What if you just don't buy a home? - aka. "Housing market is dogshit" general

NoReturn

CEO Wash & Smash llc.
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I don’t understand why you yanks don’t all own homes, property is dirt cheap over there compared to here. I assume it’s to do with your property taxes which seems a bit of a rinse as a concept.
Property taxes
Welfare gap
Issues with family wealth
Proximity to jobs
Country size affecting national average
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Lichen Bark

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Nov 19, 2020
Some people aren't clear on this, but you are ALWAYS renting your property "that you own" from the gov't, try not paying your property taxes and see what happens.

Most people I know have gotten money from their parents to purchase a home, or have been given a home, from said parents. The covid stuff has royally screwed up properties that would normally be reasonable for younger buyers. You have "work from homers" leaving cities and running to rural areas. Normally you could land an older home away from the cities, but now it's totally different.

Owning a home is more than just mortgage payments, it's electricity, municipal water in some cases, municipal sewer fees, gas bills etc. If it has a well, is the water good? Does the roof need replacing? Was it built in the 50s and as asbestos? Does is have aluminum wiring that the insurance company wants you to remediate? Does the house have Radon? Does it have an old oil furnace that needs replacing along with the environmental cleanup costs that can go with that? Are there nice mature trees in the front yard, did their roots grow into your septic pipes/foundation? Do you need to deal with a Home Owners Association? Did you know private home inspectors are mostly garbage? If something breaks it's on you. If you're renting, all maintenance, and incidental repairs are done by the landlord, so you're saving some headaches there. If racoons get into your attic and turn into into a biohazard zone you don't deal with that. Some people don't want to deal with repairs.

I wouldn't say forget renting, but if you are renting make sure you're investing. If I was single I would probably rent as cheap as I could find (or stay at home) and invest. If you have a partner in crime, owning is less onerous. Building a home is more expensive than buying a home, and you can easily go over budget. You also need some connections when building, like people who have built homes, or a family member you can go to for advice with experience in some aspect of construction, you'll need outside advice. When buying a home having friends/family look at the house you are purchasing can be invaluable, and usually doesn't cost you anything, maybe a lunch. You'd be surprised what people notice walking through a home. Maybe uncle Pete looks into the attic and sees something he doesn't like.

If I had my investing plan down pat, with an account that is slowly growing year after year, and I had an extra 30k to play with maybe I would look for a home. If I just had 30k in savings and nothing else, I don't know if I would try and buy. Is my job very secure? Can I handle it if interest rates go up? How is my health? If I get sick can I keep paying the mortgage? While we are on the topic of owning a home, what about retirement? Does your employer have a nice pension plan for you? Homes appreciate sure, but you don't want to end up like one of those old people with a reverse mortgage.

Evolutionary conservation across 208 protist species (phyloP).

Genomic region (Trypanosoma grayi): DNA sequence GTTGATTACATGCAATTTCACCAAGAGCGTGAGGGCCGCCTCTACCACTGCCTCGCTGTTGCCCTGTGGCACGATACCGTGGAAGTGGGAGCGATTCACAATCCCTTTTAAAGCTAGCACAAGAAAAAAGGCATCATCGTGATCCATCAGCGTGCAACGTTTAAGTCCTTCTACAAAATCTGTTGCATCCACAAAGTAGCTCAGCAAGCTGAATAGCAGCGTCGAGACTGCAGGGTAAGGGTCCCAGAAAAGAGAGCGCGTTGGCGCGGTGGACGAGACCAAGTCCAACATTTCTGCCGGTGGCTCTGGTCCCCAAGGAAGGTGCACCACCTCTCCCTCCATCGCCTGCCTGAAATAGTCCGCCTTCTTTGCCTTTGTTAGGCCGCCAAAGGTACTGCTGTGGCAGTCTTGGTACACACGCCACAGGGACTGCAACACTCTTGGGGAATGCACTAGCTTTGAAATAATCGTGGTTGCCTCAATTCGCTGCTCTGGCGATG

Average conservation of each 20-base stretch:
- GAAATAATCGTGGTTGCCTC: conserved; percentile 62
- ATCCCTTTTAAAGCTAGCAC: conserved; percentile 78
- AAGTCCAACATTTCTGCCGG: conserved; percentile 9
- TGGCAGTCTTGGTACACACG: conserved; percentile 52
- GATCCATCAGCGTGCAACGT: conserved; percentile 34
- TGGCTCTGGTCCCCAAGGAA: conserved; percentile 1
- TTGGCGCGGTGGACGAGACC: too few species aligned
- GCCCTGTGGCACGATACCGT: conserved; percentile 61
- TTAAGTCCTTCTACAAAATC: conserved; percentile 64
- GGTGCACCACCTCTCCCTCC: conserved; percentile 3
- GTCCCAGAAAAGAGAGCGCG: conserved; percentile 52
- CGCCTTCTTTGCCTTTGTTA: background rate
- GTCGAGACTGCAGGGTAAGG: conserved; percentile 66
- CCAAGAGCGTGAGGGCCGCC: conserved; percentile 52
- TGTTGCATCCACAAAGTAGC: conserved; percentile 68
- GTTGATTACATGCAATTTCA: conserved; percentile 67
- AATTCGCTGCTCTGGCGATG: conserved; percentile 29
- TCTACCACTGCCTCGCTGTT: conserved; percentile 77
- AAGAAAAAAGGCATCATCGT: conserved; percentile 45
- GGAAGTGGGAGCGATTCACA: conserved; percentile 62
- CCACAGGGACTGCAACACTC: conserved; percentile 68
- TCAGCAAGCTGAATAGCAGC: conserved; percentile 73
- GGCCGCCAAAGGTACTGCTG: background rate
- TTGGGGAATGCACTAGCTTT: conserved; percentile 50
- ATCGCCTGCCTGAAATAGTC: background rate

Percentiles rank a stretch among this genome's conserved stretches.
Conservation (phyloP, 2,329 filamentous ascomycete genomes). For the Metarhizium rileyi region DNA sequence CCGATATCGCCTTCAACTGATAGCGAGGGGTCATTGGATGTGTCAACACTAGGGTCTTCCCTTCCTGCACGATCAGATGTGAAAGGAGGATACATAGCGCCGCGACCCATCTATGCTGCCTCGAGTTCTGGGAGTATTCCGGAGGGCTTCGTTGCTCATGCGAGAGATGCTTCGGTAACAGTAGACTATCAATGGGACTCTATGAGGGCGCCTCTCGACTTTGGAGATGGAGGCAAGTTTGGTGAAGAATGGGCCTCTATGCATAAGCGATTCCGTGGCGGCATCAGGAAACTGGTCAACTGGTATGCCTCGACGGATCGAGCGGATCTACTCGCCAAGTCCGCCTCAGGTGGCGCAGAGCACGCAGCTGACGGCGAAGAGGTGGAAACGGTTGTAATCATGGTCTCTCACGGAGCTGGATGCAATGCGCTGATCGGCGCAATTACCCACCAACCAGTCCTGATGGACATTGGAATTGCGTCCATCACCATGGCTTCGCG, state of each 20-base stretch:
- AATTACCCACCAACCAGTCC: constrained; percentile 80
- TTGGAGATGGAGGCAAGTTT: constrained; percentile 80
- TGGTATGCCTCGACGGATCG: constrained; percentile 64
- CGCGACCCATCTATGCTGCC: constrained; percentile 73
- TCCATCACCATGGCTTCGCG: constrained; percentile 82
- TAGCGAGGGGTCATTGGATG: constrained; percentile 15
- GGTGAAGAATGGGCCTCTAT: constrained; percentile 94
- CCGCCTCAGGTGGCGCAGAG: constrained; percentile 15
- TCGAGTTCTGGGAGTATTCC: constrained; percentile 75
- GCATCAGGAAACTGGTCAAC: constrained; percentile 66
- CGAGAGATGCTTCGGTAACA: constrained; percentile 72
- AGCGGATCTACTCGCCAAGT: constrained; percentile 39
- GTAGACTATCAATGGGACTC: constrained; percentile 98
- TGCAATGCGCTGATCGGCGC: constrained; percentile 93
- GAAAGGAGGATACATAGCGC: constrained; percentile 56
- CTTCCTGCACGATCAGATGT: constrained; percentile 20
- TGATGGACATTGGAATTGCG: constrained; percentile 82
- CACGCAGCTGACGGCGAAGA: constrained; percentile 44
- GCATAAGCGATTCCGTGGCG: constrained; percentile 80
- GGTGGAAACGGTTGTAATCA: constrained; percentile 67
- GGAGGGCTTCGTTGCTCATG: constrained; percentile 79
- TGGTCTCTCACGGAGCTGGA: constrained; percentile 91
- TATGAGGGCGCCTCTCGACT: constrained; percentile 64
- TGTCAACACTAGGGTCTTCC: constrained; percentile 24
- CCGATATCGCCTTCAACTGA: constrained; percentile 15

If only Japan would sell foreigners rural land, my dreams of owning a cheap Japanese farm could be realized.

Joke Strategy: Marry, have kid(s), divorce, and then take the home in the divorce(assuming you're of the right sex).
 

NoReturn

CEO Wash & Smash llc.
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If only Japan would sell foreigners rural land, my dreams of owning a cheap Japanese farm could be realized.
Wanna live that comfy Wolf Children life.
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cybertoaster

Chairman of the mammary regulation committee
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Dec 3, 2020
Wait until the housing market crashes and houses go for cheap, its coming.
Consider that the likes of blackrock wont be forced to do a firesale like homeowners did after 2008, they can keep their properties until the price goes up again after all the government will use your tax money to bail them out again and again.
 

Cybertonia

The original communist meme
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Dec 10, 2021
There may be no shame in it, but there's also little to no benefit. Of the over-50 people you know now, who is doing better; the people who bought their own house, or the people who are perpetual renters? 9/10, it'll be the home buyers, even if they live under identical income conditions.
Frankly, it's 50-50. I know old people who benefited from over a decade of near zero interest rates and central bank moneyprinting that inflated the value of everything they own, and I know old people who never financially came back from the subprime crisis and today don't have two nickels to rub together.

Again, like I said, the benefit is limited liability. Something breaks? I don't pay for it. Neighborhood nigs out and gets shitty? I end my lease and fuck off somewhere else. I have the ability to dust my hands and walk away.
 

Overly Serious

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Oct 20, 2019